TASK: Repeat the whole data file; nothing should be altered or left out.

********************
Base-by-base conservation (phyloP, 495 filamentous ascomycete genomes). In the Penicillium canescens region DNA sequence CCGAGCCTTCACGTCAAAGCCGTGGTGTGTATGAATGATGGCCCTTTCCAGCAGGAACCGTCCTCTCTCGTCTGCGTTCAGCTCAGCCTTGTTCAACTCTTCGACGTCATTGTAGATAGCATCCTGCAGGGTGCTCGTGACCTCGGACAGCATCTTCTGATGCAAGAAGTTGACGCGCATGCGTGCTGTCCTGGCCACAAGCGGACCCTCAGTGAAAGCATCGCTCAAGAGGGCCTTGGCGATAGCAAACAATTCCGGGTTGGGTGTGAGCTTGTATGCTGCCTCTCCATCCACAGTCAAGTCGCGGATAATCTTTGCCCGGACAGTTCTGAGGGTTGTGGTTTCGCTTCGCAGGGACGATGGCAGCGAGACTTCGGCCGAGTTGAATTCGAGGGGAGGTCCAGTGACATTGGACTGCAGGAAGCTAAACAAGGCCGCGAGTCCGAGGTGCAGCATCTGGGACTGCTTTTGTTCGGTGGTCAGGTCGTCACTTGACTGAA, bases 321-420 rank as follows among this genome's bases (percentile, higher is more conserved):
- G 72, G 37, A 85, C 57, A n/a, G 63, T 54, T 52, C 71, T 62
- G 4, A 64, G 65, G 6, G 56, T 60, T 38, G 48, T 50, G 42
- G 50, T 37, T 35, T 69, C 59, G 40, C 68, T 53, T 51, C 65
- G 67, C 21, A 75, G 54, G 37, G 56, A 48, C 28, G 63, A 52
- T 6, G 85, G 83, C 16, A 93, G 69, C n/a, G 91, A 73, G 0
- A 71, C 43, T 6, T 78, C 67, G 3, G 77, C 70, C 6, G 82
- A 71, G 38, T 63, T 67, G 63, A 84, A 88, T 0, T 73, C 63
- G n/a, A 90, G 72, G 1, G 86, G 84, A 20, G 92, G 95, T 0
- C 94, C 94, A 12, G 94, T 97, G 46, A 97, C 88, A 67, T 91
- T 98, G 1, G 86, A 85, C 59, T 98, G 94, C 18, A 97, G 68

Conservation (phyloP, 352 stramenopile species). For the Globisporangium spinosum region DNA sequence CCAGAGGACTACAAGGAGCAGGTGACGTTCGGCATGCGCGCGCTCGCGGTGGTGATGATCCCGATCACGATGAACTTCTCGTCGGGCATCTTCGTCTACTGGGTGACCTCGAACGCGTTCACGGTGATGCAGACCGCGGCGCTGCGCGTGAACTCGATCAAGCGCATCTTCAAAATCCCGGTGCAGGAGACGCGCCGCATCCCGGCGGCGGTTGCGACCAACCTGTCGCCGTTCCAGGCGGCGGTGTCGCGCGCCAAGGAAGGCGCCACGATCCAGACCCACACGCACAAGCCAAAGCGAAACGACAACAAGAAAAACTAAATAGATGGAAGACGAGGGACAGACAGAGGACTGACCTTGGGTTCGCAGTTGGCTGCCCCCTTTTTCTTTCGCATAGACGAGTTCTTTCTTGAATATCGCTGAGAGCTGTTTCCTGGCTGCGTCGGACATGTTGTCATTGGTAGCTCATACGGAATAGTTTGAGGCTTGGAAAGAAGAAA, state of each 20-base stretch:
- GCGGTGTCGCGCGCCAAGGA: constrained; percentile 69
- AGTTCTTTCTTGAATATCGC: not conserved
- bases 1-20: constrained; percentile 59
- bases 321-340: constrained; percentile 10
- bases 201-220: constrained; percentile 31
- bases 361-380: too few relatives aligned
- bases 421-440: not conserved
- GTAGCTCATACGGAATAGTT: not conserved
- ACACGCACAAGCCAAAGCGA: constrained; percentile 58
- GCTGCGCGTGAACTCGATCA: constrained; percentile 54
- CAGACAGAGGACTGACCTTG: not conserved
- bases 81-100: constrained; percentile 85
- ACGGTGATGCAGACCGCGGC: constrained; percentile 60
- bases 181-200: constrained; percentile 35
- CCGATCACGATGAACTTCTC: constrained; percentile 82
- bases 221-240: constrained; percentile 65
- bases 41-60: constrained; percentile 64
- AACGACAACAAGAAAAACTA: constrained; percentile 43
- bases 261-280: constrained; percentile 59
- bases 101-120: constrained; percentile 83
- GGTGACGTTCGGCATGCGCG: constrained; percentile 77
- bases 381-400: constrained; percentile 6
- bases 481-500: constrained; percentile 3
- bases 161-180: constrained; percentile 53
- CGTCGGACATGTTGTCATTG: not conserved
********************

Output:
Base-by-base conservation (phyloP, 495 filamentous ascomycete genomes). In the Penicillium canescens region DNA sequence CCGAGCCTTCACGTCAAAGCCGTGGTGTGTATGAATGATGGCCCTTTCCAGCAGGAACCGTCCTCTCTCGTCTGCGTTCAGCTCAGCCTTGTTCAACTCTTCGACGTCATTGTAGATAGCATCCTGCAGGGTGCTCGTGACCTCGGACAGCATCTTCTGATGCAAGAAGTTGACGCGCATGCGTGCTGTCCTGGCCACAAGCGGACCCTCAGTGAAAGCATCGCTCAAGAGGGCCTTGGCGATAGCAAACAATTCCGGGTTGGGTGTGAGCTTGTATGCTGCCTCTCCATCCACAGTCAAGTCGCGGATAATCTTTGCCCGGACAGTTCTGAGGGTTGTGGTTTCGCTTCGCAGGGACGATGGCAGCGAGACTTCGGCCGAGTTGAATTCGAGGGGAGGTCCAGTGACATTGGACTGCAGGAAGCTAAACAAGGCCGCGAGTCCGAGGTGCAGCATCTGGGACTGCTTTTGTTCGGTGGTCAGGTCGTCACTTGACTGAA, bases 321-420 rank as follows among this genome's bases (percentile, higher is more conserved):
- G 72, G 37, A 85, C 57, A n/a, G 63, T 54, T 52, C 71, T 62
- G 4, A 64, G 65, G 6, G 56, T 60, T 38, G 48, T 50, G 42
- G 50, T 37, T 35, T 69, C 59, G 40, C 68, T 53, T 51, C 65
- G 67, C 21, A 75, G 54, G 37, G 56, A 48, C 28, G 63, A 52
- T 6, G 85, G 83, C 16, A 93, G 69, C n/a, G 91, A 73, G 0
- A 71, C 43, T 6, T 78, C 67, G 3, G 77, C 70, C 6, G 82
- A 71, G 38, T 63, T 67, G 63, A 84, A 88, T 0, T 73, C 63
- G n/a, A 90, G 72, G 1, G 86, G 84, A 20, G 92, G 95, T 0
- C 94, C 94, A 12, G 94, T 97, G 46, A 97, C 88, A 67, T 91
- T 98, G 1, G 86, A 85, C 59, T 98, G 94, C 18, A 97, G 68

Conservation (phyloP, 352 stramenopile species). For the Globisporangium spinosum region DNA sequence CCAGAGGACTACAAGGAGCAGGTGACGTTCGGCATGCGCGCGCTCGCGGTGGTGATGATCCCGATCACGATGAACTTCTCGTCGGGCATCTTCGTCTACTGGGTGACCTCGAACGCGTTCACGGTGATGCAGACCGCGGCGCTGCGCGTGAACTCGATCAAGCGCATCTTCAAAATCCCGGTGCAGGAGACGCGCCGCATCCCGGCGGCGGTTGCGACCAACCTGTCGCCGTTCCAGGCGGCGGTGTCGCGCGCCAAGGAAGGCGCCACGATCCAGACCCACACGCACAAGCCAAAGCGAAACGACAACAAGAAAAACTAAATAGATGGAAGACGAGGGACAGACAGAGGACTGACCTTGGGTTCGCAGTTGGCTGCCCCCTTTTTCTTTCGCATAGACGAGTTCTTTCTTGAATATCGCTGAGAGCTGTTTCCTGGCTGCGTCGGACATGTTGTCATTGGTAGCTCATACGGAATAGTTTGAGGCTTGGAAAGAAGAAA, state of each 20-base stretch:
- GCGGTGTCGCGCGCCAAGGA: constrained; percentile 69
- AGTTCTTTCTTGAATATCGC: not conserved
- bases 1-20: constrained; percentile 59
- bases 321-340: constrained; percentile 10
- bases 201-220: constrained; percentile 31
- bases 361-380: too few relatives aligned
- bases 421-440: not conserved
- GTAGCTCATACGGAATAGTT: not conserved
- ACACGCACAAGCCAAAGCGA: constrained; percentile 58
- GCTGCGCGTGAACTCGATCA: constrained; percentile 54
- CAGACAGAGGACTGACCTTG: not conserved
- bases 81-100: constrained; percentile 85
- ACGGTGATGCAGACCGCGGC: constrained; percentile 60
- bases 181-200: constrained; percentile 35
- CCGATCACGATGAACTTCTC: constrained; percentile 82
- bases 221-240: constrained; percentile 65
- bases 41-60: constrained; percentile 64
- AACGACAACAAGAAAAACTA: constrained; percentile 43
- bases 261-280: constrained; percentile 59
- bases 101-120: constrained; percentile 83
- GGTGACGTTCGGCATGCGCG: constrained; percentile 77
- bases 381-400: constrained; percentile 6
- bases 481-500: constrained; percentile 3
- bases 161-180: constrained; percentile 53
- CGTCGGACATGTTGTCATTG: not conserved